Massachusetts state Rep. Jim O'Day, a former social worker, says he will sponsor a bill that would find defendants such as Clancy not guilty by reason of mental illness if they commit a crime within a year of giving birth and are diagnosed with perinatal psychiatric complications. If enacted into law, the bill would offer defendants legal protections in court and connect them with treatment. The bill would apply to all criminal cases and would include definitions of postpartum psychosis and postpartum depression.
Clancy Was a Labor and Delivery Nurse
According to the Boston Globe, Clancy grew up in Connecticut, where she was an exceptional student and part of the National Honor Society. She attended Quinnipiac University, regularly making Dean's List. She graduated in 2012, went to the MGH Institute of Health Professions School of Nursing in Boston, and graduated two years later. She was a labor and delivery nurse at Massachusetts General Hospital.
Friends Maintain She Was a Devoted Mom
According to friends, Lindsay was a devoted mom. "There wasn't anything she loved more than her children," said Grace McNulty, a longtime friend and colleague, said in a letter. "I do not know a better mother than Lindsay Clancy," nurse Erika Sevieri, who worked with Clancy, wrote in another letter. "She lived and breathed for her children."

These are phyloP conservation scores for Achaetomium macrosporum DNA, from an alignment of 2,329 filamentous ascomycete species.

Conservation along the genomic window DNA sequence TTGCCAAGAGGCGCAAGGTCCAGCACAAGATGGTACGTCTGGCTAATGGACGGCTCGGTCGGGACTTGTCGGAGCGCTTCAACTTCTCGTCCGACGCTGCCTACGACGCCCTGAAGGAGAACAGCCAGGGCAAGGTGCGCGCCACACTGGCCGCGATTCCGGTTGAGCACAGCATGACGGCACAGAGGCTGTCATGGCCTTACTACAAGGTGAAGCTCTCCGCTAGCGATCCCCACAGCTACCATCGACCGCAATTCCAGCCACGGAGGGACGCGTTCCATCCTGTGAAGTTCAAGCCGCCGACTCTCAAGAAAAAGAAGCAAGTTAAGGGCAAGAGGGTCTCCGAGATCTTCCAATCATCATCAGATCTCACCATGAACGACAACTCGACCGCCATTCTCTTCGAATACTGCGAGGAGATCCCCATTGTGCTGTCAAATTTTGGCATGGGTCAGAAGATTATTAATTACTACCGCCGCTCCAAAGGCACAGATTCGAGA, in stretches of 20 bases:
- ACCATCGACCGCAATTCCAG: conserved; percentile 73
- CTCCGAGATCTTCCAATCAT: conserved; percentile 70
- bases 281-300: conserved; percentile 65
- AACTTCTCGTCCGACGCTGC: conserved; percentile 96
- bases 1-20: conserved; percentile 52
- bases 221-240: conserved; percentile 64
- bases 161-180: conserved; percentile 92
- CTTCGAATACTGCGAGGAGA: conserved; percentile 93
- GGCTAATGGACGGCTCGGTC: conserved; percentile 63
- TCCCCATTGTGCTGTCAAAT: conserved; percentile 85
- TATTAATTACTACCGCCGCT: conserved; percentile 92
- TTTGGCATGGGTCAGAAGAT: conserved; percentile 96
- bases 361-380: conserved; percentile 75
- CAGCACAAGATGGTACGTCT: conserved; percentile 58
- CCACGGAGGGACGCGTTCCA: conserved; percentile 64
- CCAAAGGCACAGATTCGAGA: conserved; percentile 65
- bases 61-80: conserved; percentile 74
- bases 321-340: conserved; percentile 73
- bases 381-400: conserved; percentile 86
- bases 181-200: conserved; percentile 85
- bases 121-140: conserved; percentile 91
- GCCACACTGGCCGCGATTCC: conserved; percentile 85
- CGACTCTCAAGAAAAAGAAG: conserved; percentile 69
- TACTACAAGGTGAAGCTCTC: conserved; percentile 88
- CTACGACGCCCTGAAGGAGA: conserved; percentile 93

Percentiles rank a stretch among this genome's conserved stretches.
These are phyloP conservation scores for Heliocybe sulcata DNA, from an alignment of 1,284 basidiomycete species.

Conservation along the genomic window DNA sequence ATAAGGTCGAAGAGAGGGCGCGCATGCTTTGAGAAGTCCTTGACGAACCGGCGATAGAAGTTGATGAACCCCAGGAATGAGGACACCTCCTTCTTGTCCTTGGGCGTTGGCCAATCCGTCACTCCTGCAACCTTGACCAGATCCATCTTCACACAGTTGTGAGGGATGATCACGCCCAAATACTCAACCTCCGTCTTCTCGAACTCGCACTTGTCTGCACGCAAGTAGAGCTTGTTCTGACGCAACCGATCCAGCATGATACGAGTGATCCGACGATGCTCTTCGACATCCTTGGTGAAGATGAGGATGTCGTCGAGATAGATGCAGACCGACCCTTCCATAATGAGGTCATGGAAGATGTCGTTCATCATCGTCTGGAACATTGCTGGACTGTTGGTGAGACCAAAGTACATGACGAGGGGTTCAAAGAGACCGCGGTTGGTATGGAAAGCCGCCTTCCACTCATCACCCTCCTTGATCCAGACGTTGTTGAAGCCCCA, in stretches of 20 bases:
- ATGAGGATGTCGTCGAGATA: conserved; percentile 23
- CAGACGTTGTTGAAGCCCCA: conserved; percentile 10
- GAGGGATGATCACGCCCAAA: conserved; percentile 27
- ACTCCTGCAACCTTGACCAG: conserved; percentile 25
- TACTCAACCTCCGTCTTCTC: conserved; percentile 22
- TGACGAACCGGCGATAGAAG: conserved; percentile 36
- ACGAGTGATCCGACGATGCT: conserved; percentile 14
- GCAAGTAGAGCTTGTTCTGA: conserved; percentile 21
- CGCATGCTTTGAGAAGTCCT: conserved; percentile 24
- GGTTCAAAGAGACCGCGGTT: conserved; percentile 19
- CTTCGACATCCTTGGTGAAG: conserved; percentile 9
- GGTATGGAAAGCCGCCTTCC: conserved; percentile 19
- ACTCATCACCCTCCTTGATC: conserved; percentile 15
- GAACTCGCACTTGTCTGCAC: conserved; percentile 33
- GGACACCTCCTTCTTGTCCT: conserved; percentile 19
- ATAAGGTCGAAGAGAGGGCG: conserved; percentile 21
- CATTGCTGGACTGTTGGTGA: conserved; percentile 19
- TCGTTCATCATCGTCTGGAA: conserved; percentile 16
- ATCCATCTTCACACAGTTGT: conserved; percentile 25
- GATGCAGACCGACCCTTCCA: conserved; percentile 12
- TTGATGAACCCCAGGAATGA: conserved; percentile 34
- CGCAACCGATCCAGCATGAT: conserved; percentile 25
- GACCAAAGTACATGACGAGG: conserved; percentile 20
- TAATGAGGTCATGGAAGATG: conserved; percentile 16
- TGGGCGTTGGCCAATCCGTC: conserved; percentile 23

She Reportedly Experienced Postpartum Depression After the Birth of Her First Child
Lindsay reportedly experienced postpartum depression after the birth of her first and second children and sought professional help. However, shortly after her third child, Callan, was born, she claimed her postpartum depression was much milder. "This time, I've stayed so dialed into my routine of exercise, nutrition, personal development, and mindset," she wrote in July 2022. "It has made all the difference."
She Reportedly Started Experiencing Serious PPD a Few Months After Her Third Child Was Born
However, as the end of her maternity leave approached, things got worse. According to court records obtained by the Boston Globe, as far back as September, Clancy reported experiencing anxiety. She reportedly visited multiple psychiatrists and filled a whopping 13 prescriptions for medications to treat her condition.